You look at your operational IT systems, every time there is an optimisation, a complex decision driving structure from data, any time there’s those sorts of challenges you should be asking yourself “could I use an analytics or Machine Learning type approach to solve those problems?”. We’ve moved from static, on-premise solutions to cloud, to cloud native – in which things are much more dynamic. Most cloud native solutions today might be driven by policies where you’re saying “I’m going to drive lots more automation”, so things are happening automatically behind the scenes, scaling up, scaling down, those sorts of things based on the policy – that’s almost like a roadmap. When you choose AI, you’re not doing it based on a policy: you’re doing it based on a goal, you say “my goal is optimising the cost and the customer experience of a particular solution”. By constantly analysing the data, learning, and having this Machine Learning behaviour, you can move from having lots of people working out what is the right policy, to stating a goal and having this Machine Learning constantly optimise, changing over time to give you the optimum solution for whatever your goal is.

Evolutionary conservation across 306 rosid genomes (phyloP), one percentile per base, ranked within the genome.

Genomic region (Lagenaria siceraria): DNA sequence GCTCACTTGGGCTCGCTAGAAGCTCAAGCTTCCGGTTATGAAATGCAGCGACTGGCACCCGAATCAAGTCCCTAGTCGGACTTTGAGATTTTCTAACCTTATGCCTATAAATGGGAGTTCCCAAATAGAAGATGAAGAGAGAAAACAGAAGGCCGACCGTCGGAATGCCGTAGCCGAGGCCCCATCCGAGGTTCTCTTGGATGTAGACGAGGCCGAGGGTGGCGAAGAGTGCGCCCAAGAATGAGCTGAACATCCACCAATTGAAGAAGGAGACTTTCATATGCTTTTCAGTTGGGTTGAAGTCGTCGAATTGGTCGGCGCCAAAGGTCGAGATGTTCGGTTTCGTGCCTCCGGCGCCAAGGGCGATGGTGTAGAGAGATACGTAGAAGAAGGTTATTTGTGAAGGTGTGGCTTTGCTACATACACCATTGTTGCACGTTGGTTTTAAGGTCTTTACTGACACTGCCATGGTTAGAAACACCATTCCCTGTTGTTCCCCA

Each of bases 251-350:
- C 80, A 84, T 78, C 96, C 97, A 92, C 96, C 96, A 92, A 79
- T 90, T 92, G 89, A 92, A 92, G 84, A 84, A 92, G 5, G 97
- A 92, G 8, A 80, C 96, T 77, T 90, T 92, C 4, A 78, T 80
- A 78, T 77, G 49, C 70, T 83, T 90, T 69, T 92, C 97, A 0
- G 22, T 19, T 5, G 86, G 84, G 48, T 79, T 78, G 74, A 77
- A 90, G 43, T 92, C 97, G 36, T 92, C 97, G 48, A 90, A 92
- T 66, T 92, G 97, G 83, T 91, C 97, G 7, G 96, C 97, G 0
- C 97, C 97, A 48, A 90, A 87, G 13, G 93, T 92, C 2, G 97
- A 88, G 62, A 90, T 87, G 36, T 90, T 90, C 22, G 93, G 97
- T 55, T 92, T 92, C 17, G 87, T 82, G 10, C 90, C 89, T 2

Our partner Bruhati have a successful track record in helping organisations through their Architecture Maturity Journey and enabling them to become fully digital. For more information and a FREE consultation please visit www.bruhati.com or contact sales@bruhati.com


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Jay D Perkins

Digital Marketing Analyst at Bruhati Solutions